June 25, 1966: Charlie Hough gets a rough greeting in first professional game

This article was written by Kurt Blumenau

Charlie Hough (THE TOPPS COMPANY)For a pitcher who finished with a .500 record, Charlie Hough packed a lot of highlights into his major-league career. The Hawaii-born, Florida-raised knuckleballer pitched in 858 games across 25 major-league seasons, appearing in three World Series and an All-Star Game.1 He won 216 games,2 including the first game in Florida/Miami Marlins franchise history, and was twice named American League Pitcher of the Month, in June 1983 and June 1984.

When you factor Hough’s minor-league and winter instructional league experience into the picture, his professional journey becomes even more remarkable – 1,197 games played and 293 wins across 29 seasons.3 To measure Hough’s career by one social yardstick: When he broke into pro baseball in 1966, Bill Clinton was a student at Georgetown University. When he retired in 1994, Clinton was in his second year as president of the United States.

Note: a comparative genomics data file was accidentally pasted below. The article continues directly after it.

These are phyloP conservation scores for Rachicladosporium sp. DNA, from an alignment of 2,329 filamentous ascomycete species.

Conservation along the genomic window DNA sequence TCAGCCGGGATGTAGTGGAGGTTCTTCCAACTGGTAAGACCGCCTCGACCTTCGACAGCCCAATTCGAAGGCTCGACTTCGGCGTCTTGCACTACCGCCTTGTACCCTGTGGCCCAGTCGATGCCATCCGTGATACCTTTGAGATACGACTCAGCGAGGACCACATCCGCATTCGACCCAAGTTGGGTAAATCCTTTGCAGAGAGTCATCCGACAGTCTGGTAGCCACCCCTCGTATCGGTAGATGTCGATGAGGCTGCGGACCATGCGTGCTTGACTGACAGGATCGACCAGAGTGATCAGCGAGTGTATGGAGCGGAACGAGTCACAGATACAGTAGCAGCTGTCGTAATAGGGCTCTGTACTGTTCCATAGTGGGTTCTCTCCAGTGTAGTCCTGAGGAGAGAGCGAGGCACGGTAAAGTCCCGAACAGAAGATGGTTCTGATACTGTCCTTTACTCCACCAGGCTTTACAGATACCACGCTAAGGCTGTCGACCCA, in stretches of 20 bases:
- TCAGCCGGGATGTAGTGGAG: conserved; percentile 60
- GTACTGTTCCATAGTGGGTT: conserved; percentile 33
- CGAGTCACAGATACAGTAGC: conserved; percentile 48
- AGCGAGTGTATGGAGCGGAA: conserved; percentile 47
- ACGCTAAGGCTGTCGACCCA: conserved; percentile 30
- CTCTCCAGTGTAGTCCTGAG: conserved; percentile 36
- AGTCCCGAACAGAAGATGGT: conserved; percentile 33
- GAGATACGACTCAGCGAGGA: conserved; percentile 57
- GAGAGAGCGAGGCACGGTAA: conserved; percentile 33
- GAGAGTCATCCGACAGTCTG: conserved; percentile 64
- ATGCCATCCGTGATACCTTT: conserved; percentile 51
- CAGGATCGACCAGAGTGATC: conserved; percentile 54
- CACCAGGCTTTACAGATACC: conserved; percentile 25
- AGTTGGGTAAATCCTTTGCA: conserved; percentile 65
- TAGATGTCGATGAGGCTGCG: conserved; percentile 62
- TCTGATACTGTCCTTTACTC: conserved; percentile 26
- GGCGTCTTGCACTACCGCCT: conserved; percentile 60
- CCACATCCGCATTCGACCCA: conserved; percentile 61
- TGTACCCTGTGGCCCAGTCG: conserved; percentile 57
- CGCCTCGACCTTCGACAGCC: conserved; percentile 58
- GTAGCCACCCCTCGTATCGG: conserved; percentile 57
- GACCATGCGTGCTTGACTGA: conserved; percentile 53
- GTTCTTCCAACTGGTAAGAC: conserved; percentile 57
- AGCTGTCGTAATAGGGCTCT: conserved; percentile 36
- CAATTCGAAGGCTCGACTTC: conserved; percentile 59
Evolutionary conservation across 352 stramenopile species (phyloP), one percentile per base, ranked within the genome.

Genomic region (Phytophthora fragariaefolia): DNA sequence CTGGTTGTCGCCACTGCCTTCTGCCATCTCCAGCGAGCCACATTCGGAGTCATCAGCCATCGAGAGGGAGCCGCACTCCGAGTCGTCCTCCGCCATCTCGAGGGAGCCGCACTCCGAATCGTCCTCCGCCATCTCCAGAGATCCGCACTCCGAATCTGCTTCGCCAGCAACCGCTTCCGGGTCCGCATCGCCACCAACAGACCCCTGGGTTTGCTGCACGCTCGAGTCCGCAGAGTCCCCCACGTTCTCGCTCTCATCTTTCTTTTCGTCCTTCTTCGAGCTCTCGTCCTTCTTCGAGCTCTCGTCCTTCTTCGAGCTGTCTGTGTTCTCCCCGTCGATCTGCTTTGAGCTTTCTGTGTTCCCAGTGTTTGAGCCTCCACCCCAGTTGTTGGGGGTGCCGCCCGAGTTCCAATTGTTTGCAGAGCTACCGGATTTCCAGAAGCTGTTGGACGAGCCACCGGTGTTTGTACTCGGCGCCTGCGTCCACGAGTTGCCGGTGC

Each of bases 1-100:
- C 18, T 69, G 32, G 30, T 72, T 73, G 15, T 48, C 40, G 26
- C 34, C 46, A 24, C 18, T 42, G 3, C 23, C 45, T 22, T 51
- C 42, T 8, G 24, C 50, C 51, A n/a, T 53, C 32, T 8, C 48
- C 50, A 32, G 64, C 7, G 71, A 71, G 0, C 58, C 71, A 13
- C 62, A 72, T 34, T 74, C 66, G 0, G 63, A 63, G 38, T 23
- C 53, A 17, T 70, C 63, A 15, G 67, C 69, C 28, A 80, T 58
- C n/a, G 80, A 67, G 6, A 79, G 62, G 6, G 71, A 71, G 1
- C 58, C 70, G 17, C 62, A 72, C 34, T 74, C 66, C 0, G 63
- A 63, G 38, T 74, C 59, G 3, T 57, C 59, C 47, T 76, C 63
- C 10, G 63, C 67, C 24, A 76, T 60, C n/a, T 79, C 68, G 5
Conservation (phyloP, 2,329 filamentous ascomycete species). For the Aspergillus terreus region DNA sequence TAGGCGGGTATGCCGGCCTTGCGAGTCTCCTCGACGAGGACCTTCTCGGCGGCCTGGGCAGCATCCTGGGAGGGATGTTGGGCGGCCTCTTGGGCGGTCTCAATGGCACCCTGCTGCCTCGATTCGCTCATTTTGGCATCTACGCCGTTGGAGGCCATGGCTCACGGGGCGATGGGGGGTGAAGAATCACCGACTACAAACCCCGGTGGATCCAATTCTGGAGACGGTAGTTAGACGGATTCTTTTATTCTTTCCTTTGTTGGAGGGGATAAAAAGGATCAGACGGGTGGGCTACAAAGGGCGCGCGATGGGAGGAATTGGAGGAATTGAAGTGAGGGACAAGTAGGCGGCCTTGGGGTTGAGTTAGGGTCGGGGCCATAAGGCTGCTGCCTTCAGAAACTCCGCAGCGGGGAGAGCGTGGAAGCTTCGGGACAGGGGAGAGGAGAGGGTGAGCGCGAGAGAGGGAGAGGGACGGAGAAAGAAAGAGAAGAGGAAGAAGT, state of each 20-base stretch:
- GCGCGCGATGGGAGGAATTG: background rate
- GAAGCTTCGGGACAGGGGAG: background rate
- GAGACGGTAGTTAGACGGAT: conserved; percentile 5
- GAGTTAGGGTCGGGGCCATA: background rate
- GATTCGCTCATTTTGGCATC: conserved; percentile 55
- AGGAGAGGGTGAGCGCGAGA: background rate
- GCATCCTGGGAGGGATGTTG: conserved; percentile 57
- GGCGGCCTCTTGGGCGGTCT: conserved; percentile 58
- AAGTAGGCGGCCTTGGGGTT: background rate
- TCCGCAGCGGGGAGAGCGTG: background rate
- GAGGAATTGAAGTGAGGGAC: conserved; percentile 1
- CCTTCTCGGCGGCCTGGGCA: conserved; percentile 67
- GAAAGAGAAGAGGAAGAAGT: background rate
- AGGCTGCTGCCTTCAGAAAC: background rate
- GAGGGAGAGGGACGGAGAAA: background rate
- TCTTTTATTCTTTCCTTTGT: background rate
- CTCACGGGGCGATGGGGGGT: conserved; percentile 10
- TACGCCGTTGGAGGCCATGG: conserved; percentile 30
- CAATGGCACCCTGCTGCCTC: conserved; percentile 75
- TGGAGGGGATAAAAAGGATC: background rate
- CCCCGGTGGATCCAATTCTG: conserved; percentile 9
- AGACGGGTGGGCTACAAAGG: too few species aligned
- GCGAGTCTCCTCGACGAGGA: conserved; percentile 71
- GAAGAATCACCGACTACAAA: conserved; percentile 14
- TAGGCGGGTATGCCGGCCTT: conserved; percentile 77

For all of Hough’s skill and durability, though, his first appearance in professional baseball did not herald greatness. On Opening Day of the 1966 Pioneer League season, the 18-year-old was one of several relief pitchers for the Ogden (Utah) Dodgers who gave up a late-inning lead to the Treasure Valley Cubs4 in a 10-6 loss.

The Los Angeles Dodgers fielded six affiliated minor-league teams and one instructional league team in 1966, and Rookie-level Ogden was the lowest rung on the minor-league ladder. The Dodgers moved the team from Pocatello, Idaho, to Utah after the 1965 season, giving Ogden affiliated minor-league ball for the first time since 1955. The Pioneer League fielded only four teams, in Utah and Idaho, with the Treasure Valley Cubs calling Caldwell, Idaho, home.5

The Dodgers chose Hough in the eighth round of the June 1966 draft and sent him to Ogden to begin his career as a combination pitcher-infielder,6 on a team whose members averaged 19 years of age. The big-league Dodgers entrusted their callow crew to former major-league pitcher Tom Lasorda, in his second season as a manager. Lasorda later managed Hough in the Arizona Instructional League, at Triple-A Spokane and Albuquerque, and with Los Angeles at the major-league level, in the course of a managing career that landed him in the Hall of Fame.